General English

Cars & Driving

  • noun a characteristic, low-pitched noise made by worn main bearings


  • An unwanted low frequency vibration which is audible. For example, the vibrations of a platter and motor of a phonograph turntable.
  • A quantified level of rumble (1).


  • noun a fight, especially a planned streetfight or brawl involving gangs. An American expression used by teenage neighbourhood gangs since the 1950s, the word has subsequently been picked up in other English-speaking areas.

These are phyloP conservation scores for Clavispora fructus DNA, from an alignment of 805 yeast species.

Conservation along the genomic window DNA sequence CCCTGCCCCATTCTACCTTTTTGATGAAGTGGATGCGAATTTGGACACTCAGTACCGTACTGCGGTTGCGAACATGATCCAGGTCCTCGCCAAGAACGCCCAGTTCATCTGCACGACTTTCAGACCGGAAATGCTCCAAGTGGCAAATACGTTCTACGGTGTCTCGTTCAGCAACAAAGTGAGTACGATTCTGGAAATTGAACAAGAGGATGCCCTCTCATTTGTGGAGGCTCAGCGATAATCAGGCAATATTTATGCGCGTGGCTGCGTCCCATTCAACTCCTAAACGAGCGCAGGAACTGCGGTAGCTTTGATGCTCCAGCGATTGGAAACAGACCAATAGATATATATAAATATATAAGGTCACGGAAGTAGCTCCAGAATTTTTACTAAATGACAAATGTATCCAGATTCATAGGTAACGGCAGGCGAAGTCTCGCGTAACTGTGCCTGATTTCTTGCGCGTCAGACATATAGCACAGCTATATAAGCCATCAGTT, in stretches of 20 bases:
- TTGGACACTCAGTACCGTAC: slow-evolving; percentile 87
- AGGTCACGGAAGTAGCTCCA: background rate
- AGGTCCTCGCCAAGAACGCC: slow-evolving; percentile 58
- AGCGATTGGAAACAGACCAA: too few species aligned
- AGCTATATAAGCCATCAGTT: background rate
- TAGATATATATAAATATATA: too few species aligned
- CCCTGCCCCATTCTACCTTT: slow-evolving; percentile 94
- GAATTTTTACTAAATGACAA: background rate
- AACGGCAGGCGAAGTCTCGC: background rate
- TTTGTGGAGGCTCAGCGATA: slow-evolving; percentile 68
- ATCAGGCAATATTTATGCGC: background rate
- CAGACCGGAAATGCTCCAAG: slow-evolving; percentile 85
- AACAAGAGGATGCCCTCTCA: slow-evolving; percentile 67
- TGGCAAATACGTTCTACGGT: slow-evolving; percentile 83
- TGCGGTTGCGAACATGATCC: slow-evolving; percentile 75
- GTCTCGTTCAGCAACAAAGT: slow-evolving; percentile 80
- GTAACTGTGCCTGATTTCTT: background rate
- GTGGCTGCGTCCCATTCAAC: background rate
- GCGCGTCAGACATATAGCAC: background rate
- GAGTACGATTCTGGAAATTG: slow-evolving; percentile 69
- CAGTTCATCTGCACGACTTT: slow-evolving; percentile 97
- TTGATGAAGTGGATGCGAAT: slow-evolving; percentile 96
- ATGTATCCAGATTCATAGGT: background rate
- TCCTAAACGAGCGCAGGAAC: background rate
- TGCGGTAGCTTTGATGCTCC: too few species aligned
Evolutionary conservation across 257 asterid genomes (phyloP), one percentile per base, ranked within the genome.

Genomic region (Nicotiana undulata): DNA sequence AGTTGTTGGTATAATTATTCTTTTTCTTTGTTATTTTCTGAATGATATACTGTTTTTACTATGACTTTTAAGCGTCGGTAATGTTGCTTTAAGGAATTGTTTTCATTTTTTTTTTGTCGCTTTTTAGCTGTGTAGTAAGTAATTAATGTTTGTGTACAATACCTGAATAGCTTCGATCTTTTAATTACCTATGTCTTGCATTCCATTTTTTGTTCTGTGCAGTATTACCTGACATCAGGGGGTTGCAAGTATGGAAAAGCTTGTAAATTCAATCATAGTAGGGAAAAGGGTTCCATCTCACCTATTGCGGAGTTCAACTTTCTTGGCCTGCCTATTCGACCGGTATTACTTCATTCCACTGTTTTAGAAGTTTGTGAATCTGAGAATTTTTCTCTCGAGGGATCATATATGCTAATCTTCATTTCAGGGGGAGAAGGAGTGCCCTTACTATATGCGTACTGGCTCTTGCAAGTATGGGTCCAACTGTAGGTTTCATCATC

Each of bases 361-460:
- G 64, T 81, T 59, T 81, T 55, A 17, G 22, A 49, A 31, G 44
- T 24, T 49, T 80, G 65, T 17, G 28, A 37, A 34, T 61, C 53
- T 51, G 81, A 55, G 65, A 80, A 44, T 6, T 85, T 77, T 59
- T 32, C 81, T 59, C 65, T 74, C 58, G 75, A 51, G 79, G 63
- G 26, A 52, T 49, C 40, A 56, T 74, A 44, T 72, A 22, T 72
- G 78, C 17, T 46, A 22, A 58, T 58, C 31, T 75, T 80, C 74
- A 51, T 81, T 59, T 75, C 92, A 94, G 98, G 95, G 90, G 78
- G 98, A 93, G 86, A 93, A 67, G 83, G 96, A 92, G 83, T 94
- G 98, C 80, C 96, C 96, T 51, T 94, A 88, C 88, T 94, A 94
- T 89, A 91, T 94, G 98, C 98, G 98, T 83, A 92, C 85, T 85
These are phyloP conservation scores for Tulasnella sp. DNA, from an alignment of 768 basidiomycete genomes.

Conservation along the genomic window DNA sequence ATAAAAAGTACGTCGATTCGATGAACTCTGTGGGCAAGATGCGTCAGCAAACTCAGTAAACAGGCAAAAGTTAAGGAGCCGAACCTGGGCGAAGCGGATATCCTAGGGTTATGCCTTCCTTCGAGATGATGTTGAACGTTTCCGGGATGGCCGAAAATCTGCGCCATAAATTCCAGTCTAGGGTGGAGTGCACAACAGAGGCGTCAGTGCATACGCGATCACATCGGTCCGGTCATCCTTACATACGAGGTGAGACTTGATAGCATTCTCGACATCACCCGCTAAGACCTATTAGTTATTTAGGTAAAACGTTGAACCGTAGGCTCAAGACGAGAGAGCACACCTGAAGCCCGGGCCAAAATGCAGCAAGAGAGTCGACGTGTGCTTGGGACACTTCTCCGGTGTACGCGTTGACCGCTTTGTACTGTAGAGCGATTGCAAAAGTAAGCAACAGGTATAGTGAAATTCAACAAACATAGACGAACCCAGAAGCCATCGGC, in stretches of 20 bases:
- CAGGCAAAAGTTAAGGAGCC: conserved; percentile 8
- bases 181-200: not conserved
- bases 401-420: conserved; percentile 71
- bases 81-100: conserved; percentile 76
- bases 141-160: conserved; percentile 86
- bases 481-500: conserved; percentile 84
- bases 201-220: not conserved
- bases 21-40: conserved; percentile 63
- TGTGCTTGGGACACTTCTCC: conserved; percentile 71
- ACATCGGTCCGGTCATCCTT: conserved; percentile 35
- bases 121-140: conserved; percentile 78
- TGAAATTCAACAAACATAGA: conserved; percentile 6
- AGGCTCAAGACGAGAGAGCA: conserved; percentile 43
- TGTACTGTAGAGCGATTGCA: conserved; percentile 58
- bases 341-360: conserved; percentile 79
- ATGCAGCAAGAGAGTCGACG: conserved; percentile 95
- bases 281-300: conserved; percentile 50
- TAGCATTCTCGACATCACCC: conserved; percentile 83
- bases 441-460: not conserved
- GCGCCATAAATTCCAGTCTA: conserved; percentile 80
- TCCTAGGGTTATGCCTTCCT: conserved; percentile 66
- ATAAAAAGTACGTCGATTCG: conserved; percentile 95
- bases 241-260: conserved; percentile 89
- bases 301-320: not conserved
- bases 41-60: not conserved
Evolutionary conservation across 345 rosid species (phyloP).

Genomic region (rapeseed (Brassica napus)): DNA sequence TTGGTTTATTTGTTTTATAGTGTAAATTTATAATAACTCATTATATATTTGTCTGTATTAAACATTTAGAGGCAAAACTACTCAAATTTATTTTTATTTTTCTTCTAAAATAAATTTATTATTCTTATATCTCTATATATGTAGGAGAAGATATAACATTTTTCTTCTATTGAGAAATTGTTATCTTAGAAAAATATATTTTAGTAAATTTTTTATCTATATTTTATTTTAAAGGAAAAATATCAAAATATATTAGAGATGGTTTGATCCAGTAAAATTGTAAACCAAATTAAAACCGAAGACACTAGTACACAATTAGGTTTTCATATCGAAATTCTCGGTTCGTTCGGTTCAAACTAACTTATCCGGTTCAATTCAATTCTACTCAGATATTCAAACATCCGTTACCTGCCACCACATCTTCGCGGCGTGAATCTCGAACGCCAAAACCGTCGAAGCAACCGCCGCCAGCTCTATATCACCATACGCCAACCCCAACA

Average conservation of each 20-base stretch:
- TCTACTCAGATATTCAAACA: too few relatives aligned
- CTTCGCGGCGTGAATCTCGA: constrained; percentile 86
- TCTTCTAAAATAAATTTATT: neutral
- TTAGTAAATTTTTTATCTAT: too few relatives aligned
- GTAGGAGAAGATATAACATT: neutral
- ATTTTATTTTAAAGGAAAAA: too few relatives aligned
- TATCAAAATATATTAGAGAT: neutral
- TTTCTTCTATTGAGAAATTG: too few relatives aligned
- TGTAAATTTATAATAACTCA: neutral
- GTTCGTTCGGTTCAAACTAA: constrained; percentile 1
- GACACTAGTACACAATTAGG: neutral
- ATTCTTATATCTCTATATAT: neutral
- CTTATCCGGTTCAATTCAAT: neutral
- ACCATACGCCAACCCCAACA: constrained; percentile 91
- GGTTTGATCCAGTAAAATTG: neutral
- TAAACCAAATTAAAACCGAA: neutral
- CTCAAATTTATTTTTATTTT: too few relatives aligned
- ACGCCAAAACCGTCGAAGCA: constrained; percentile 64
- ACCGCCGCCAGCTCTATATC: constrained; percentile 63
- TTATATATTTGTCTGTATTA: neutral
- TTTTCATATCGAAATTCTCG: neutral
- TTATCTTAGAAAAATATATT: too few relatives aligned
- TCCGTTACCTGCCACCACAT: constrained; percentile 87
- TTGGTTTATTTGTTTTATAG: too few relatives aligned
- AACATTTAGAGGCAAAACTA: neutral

• verb to fight. The word, like the noun form, originated in the slang of American urban gangs of the 1950s. It has since been appropriated and generalised by other adolescents in the USA, UK and Australia.
  • verb to uncover (a deception), to be disabused. Now a fairly widespread colloquialism, rumble, like ‘tumble’, in this sense originated in the 19th century. Rumble probably derives from the archaic ‘romboyle’, meaning to search for a wanted fugitive or suspect (a 17th-century term of unknown origin).